Water and Collective Action

 

 

Freshwater management has certain multifaceted and unique characteristics that shape collective action. Water is required for life; it supports community livelihoods and sustains ecosystems. It is also viewed by many as a commodity that enables economic production and consumption. Water is therefore seen as a public good that requires active management for its protection, development, and use as a resource. The use of water is inherently subject to public-good expectations and can easily raise sociopolitical tensions, particularly when a use or waste discharge has, or is perceived to have, negative impacts on local communities or ecosystems.

Water infrastructure such as dams, pipelines, and treatment works have been built around the world to supply water to expanding irrigation and provide services to urban areas, with a substantial increase in this activity since the mid-20th century. When ample water is available (or perceived to be available) in a region, these water development efforts generally do not raise much concern. The main challenges in such contexts are related to the financial and institutional capacity of water managers to reliably and equitably maintain the water supply and treat wastewater discharges from these areas.

If the growing use of water resources is not managed well, competition for water will intensify, and pressures on water-related ecosystem services (e.g., fisheries) can emerge. Social dissent can escalate quickly. These situations require cooperation—and sometimes compromises—among interested parties. They create a need for improved protection and control of water use to achieve economic efficiency, social equity, and ecological sustainability. As the level and complexity of water use increases, so too does the need for sophisticated management institutions and rules, as well as the need to openly engage water users with potentially diverse interests. “Integrated water resources management” (IWRM) has emerged as a widely accepted paradigm for balancing water demands with available supplies, and it places substantial emphasis on the equitable engagement of all parties vested in water access, use, and management.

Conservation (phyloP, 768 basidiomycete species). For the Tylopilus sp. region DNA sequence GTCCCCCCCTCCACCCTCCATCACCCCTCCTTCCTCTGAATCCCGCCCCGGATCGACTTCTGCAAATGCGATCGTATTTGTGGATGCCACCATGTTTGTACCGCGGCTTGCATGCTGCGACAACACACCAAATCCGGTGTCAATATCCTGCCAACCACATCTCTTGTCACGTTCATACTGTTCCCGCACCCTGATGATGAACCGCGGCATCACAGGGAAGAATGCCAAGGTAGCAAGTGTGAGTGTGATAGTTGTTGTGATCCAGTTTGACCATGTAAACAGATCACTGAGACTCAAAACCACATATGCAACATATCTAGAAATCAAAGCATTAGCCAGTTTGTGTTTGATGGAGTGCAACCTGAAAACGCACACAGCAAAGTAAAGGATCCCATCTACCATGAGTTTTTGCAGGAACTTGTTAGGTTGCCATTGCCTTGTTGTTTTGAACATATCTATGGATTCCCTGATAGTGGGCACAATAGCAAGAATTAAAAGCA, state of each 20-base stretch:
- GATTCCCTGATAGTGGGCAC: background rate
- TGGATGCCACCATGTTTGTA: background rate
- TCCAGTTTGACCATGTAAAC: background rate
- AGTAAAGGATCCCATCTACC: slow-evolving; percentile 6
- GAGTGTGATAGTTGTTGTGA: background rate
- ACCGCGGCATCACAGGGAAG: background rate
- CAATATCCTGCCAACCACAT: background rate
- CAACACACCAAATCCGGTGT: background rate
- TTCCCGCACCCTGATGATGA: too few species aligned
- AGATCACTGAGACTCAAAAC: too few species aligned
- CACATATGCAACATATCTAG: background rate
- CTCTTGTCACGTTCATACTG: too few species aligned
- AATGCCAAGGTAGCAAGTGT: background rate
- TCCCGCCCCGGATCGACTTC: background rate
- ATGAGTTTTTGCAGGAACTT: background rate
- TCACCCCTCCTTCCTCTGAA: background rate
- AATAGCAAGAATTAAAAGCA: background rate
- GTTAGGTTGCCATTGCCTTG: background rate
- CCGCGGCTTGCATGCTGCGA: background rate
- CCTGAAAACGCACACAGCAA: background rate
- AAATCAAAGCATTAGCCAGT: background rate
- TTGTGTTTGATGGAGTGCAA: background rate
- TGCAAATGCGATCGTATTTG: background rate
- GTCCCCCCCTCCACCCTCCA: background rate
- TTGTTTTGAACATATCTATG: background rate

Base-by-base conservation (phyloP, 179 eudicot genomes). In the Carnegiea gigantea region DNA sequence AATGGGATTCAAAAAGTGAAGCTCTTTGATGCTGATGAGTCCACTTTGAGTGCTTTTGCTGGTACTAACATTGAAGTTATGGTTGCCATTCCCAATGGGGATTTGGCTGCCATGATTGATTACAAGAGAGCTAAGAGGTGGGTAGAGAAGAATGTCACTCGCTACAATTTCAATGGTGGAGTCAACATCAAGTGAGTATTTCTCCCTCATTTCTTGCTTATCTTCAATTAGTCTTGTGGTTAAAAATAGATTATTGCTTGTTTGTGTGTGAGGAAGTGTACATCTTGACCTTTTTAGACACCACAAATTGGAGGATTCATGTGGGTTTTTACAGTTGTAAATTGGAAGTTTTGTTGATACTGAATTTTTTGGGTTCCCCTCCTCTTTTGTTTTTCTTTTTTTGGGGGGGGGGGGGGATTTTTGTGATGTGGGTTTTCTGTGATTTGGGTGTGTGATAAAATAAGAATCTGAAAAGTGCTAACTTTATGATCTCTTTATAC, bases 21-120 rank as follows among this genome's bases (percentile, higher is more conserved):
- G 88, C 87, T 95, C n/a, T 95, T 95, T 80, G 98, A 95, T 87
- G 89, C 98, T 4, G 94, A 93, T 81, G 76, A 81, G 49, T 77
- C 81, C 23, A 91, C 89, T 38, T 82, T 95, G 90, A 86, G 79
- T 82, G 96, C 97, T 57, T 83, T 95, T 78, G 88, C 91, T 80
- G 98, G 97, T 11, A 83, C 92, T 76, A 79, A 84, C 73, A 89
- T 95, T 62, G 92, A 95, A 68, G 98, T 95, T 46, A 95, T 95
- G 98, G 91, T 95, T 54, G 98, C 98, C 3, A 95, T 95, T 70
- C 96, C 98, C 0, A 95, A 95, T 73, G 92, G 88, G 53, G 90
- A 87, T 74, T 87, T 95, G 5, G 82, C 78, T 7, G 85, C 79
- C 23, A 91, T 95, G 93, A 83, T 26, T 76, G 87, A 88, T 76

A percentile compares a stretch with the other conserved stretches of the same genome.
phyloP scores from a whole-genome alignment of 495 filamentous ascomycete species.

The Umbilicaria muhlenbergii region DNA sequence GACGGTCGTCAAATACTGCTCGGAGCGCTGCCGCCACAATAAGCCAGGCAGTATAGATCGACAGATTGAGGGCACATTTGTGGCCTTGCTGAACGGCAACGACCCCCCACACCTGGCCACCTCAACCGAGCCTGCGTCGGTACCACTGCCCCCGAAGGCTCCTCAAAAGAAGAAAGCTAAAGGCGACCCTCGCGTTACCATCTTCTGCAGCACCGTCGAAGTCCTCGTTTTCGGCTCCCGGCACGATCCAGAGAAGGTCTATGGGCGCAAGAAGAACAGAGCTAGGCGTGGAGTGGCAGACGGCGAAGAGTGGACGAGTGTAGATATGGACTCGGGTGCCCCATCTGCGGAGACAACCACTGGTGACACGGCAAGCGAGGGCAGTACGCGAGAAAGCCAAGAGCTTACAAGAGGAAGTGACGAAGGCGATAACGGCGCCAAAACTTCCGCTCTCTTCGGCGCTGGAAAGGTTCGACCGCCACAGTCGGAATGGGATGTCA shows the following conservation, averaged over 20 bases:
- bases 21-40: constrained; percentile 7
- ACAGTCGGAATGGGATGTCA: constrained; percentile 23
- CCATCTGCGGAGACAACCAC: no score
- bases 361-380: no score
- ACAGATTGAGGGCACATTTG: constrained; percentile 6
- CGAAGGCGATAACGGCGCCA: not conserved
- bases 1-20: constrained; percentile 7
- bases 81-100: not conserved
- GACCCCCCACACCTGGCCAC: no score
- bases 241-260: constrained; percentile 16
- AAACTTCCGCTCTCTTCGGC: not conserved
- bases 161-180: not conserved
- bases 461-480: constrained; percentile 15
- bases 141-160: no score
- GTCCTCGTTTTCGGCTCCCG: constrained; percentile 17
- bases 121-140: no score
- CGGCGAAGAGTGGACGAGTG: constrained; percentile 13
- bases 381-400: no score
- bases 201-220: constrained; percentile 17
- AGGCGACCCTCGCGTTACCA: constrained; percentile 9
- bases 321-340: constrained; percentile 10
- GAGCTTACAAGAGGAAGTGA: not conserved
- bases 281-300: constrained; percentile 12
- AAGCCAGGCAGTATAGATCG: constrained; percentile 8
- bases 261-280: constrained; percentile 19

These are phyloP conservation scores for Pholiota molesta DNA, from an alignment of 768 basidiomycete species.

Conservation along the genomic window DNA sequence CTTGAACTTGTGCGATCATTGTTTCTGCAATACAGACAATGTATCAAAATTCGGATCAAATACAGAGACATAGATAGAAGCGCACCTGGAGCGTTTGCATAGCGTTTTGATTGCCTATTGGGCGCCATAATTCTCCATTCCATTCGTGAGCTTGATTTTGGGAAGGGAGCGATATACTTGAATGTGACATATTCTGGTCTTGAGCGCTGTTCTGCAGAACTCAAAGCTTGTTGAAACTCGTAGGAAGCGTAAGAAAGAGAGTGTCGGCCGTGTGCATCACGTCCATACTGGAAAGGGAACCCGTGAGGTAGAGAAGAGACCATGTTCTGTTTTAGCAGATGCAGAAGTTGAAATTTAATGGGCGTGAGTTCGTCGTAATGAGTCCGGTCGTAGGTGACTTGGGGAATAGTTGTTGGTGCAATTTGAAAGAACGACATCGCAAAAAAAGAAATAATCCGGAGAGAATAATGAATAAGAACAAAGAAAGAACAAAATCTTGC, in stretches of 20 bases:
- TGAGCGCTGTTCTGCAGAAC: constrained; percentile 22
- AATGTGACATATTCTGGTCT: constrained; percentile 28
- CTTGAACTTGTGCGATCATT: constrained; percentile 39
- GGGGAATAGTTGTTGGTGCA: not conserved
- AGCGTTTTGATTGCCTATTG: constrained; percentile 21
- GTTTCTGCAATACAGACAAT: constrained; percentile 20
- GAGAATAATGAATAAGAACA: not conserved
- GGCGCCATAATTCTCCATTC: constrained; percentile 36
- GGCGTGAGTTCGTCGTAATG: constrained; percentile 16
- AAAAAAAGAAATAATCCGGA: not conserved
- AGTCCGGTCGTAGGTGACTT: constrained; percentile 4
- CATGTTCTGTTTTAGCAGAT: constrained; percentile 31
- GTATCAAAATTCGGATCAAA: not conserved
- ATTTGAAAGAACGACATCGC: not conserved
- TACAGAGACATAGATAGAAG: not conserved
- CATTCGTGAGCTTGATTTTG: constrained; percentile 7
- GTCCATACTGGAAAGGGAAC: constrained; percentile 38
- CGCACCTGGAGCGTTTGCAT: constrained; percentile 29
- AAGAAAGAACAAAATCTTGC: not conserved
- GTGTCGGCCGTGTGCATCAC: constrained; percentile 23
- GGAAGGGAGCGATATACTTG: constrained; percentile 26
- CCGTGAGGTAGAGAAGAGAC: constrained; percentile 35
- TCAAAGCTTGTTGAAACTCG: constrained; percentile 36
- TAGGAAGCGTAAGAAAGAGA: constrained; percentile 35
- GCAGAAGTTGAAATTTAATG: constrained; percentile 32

As depicted in Figure 3, your company and its suppliers reside at a key nexus in the water resource management cycle. Any deficiencies in the water governance, management, or infrastructure that allow water scarcity or conflict to emerge can create a risk for your company or other participants in the catchment. The public sector, supported by an engaged civil society and private sector, has the primary role of making sustainable water management a priority. When the public sector functions effectively, companies with an interest in sustainable water management may share information or consult on decisions through existing multi-interest platforms. However, because the public sector may suffer from inadequate financial resources, a lack of institutional capacity, inadequate governance mechanisms, or other deficiencies, water-related challenges can arise and escalate, creating conditions that may pose unacceptable risks to your company or the catchments in which you operate. Such situations require internal actions (in production or supply chains) to mitigate these risks. In many cases, they will also require collective action among water users and other interests.

Water Resource Management Cycle

 

Collective action that emerges from such contexts will need to be driven by objectives tied to catchment-level outcomes, as this is the scale at which water-related risks and sustainability opportunities manifest. Such action may include cooperation with a group of companies across operations and supply chains to reduce the overall water demand or wastewater discharge. At times, a business may seek engagements at the regional, national, or global level to create an enabling context for successful catchment-level initiatives.

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